By Ganga and Falgu, by Kali Bein and the rare

Desert rain, to where they harbour at the side

Of Thames and of Severn, by Tyne and by Clyde.

Now the arms of the branches are lifted rejoicing,

Now the tongues of the leaves are voicing together

More than a common origin, and offer the grove’s

Kinship where need makes neighbours of us all.

So they have learned as they lean to each other,

The holy tulsi, the sorrowless ashoka,

The sarv, the sala and the guru’s badari,

That the spirit of service is what makes the forest.

No tree will flourish for long on its own;

It is what we share that is calling us home.


Anil Bhanot spoke on ‘Ethical Governance’ as we had chosen to launch the Council at the House of Commons.

Council of Dharmic Faiths, CoDF, launched in UK“Dharma provides a framework to make every day decisions based on Truth, Justice and Compassion. It’s about taking responsibility for our actions, and for the family, the community and ultimately for the nation. It is duty to oneself, to others and to God, for every decision we take in life; so it becomes a way of life. According to the ancient Hindu Rishis one’s personal Dharma is intrinsically linked to one’s role in life.

About 4000 years ago, Yudhishter the crown prince after having won the Mahabharata war was dismayed at the destruction of life and did not wish to rule as king but wanted to go and take up an ascetic’s life in the forest. Lord Krishna intervened telling him that his personal Dharma was not in the renunciation of his kingdom and go and meditate in the forest but rather in giving the right leadership as king at the time. So in Yudhishter’s case his highest Dharma was Raj Dharma, which in todays’ terms is parliamentary governance or politics.

In Britain we have some great institutions based on these very Dharmic principles of Truth, Justice and Compassion.  When these principles get thwarted we look to the Government to create new laws, to do justice.

Today we are happy that the main political parties joined us in lighting the lamps of wisdom for giving ethical governance to help the communities to continue upholding Dharma”.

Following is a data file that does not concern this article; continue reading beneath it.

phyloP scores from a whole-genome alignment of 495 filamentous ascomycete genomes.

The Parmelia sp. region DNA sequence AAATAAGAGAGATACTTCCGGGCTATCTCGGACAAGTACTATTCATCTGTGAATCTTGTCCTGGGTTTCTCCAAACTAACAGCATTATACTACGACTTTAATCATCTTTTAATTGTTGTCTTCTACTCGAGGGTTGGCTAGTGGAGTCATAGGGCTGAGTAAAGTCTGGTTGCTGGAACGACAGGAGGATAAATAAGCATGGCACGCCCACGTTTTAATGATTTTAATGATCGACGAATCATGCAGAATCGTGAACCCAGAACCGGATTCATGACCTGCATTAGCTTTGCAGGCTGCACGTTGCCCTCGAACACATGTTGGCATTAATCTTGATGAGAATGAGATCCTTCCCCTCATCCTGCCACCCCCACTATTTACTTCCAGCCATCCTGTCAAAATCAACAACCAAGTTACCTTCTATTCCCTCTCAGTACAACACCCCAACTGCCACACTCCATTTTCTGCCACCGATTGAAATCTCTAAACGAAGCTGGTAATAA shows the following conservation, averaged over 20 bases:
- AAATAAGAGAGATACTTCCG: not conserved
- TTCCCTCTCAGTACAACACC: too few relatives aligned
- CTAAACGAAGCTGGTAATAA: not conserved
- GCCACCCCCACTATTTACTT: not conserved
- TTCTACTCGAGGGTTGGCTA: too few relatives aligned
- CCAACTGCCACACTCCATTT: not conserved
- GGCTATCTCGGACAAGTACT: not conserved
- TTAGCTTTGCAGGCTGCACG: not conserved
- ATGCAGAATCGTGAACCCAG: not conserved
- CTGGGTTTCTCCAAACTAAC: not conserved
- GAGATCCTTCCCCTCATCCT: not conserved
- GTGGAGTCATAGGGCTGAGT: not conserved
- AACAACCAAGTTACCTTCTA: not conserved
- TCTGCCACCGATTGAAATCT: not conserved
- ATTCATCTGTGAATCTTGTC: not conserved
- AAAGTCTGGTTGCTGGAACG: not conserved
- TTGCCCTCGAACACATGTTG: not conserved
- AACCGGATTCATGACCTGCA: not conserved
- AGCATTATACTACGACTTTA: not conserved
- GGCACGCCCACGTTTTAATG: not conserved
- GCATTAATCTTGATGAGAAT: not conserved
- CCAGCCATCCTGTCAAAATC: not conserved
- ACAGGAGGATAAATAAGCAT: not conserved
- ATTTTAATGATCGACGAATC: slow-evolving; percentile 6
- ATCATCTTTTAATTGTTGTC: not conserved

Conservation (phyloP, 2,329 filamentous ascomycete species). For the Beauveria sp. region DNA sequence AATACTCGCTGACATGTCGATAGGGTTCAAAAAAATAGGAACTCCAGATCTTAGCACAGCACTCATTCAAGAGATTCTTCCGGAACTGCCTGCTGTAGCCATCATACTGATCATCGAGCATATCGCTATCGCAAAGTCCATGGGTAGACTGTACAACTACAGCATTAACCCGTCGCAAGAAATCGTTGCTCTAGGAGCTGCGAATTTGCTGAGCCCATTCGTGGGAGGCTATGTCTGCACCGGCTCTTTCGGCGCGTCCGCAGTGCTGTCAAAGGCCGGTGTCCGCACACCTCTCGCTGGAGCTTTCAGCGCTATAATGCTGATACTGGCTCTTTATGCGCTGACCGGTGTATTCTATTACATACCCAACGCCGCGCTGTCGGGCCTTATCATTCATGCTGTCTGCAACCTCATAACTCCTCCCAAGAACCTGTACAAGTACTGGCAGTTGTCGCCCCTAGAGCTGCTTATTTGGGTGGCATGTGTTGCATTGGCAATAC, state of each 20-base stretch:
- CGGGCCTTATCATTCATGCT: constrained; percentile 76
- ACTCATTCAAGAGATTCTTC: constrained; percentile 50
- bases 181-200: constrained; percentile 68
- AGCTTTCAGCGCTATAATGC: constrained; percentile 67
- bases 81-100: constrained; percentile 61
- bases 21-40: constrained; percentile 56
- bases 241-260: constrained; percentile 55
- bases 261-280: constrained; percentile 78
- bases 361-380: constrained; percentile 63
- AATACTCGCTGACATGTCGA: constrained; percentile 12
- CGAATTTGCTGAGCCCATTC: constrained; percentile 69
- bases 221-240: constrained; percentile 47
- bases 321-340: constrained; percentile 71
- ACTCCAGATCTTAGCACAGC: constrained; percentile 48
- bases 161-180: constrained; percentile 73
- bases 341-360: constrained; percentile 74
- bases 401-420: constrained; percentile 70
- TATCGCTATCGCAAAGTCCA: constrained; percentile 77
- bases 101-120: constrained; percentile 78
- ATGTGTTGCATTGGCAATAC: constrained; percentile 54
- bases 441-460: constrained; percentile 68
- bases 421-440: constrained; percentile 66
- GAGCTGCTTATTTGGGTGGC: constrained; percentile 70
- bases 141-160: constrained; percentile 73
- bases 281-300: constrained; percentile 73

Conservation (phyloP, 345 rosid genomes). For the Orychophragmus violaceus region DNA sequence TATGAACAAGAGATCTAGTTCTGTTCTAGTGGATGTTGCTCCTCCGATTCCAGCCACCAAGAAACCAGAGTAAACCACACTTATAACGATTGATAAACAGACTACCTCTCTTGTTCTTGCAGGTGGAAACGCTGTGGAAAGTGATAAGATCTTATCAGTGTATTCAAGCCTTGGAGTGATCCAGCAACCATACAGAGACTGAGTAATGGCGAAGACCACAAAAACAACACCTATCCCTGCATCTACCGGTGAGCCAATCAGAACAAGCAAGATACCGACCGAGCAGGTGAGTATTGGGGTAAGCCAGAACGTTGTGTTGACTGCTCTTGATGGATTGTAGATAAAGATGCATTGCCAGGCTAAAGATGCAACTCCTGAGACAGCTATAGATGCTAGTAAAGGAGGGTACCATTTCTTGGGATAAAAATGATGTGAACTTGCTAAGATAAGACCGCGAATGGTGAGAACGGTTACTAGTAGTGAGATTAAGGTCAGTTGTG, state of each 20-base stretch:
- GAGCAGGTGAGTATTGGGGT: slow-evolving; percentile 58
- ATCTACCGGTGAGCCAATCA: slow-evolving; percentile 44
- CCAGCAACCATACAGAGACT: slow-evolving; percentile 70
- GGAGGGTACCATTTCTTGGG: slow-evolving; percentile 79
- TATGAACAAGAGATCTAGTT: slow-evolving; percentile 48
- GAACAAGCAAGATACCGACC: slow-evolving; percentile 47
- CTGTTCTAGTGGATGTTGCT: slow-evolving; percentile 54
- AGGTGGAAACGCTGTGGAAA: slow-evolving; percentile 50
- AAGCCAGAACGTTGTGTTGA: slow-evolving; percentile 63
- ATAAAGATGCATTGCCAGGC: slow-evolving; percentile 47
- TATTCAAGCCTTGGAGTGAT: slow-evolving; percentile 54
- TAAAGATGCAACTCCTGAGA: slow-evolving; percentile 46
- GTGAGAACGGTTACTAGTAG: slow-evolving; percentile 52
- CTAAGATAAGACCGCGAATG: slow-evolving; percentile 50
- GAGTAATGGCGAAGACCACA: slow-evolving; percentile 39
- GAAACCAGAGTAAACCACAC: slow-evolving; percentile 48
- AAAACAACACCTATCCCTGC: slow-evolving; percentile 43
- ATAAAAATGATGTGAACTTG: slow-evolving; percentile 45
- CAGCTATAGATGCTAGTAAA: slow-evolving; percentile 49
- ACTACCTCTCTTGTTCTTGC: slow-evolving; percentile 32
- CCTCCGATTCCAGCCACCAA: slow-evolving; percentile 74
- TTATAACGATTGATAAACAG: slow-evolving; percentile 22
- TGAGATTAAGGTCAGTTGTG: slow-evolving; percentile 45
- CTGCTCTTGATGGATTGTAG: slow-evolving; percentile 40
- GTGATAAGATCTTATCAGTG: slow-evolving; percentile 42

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Ms Mehta spoke about compassion and ahimsa, non-violence. She said Gandhi ji was heavily influenced by the Jain principles of non-violence which he proved could overturn a great empire when it is based on unrighteousness, according to Dharma.

Bhai Sahib Mohinder Singh ji gave a lengthy speech on the importance of Seva – selfless service without reward in return – and quoted several verses from the Sikh holy book, the Guru Granth Sahib, to support that. He said that just as a bird has two wings to fly, the Prayer and Seva are equally important for a Sikh. He said that Seva is every Sikh’s Dharam.

Dorab Mistry representing Zoroastrianism said how wonderful the Indian religions have been to them for safeguarding their religion and that for them it is a milestone to be belonging to the CoDF. He reminded us that just as in the Indian four religions the doctrine of Karma requires ‘good deeds, good words and good thoughts’ these also represent the three cornerstones of Zoroastrianism.

Responses were given by others present and  Barry Gardiner MP said that as a Christian he would like to add the fourth cornerstone to the three Dorab mentioned and that is of one’s heart or love.

Warwick Hawkins from the Department of Communities and Local Government said that his job to get the right advice for policy matters affecting all the Indian faiths might become a little easier now and Dr Harriet Crabtree from the Inter Faith Network of UK thought it good that ‘perhaps now we may hear a lot more about Dharma.’

Madhava Turumella extended a vote of thanks to Ramesh Pattni and Ravinder Kaur Nijjar for working on the programme, Stephen Hammond’s office for helping to arrange the members dining room and various permissions, and to the House of Commons Banqueting team to help make the event so comfortable and everyone who came to help the launch of the CoDF.

Council of Dharmic Faiths, CoDF, launched in UK

Anil Bhanot    20 May 2011

[Pictures by Sonalle Photography – Top Picture (l to r): Yann Lovelock, Vice Chair, (Interfaith for Network of Buddhist Organisations in UK); Anil Bhanot OBE, Vice Chair, (a founding member of Hindu Council UK);  Dr Natubhai Shah, Chair, (President of Jain Samaj in UK); Bhai Sahib Mohinder Singh, Vice Chair, (President of British Sikh Consultative Forum); Dorab Mistry, Vice Chair, (Interfaith for Zoroastrian Trust of UK).]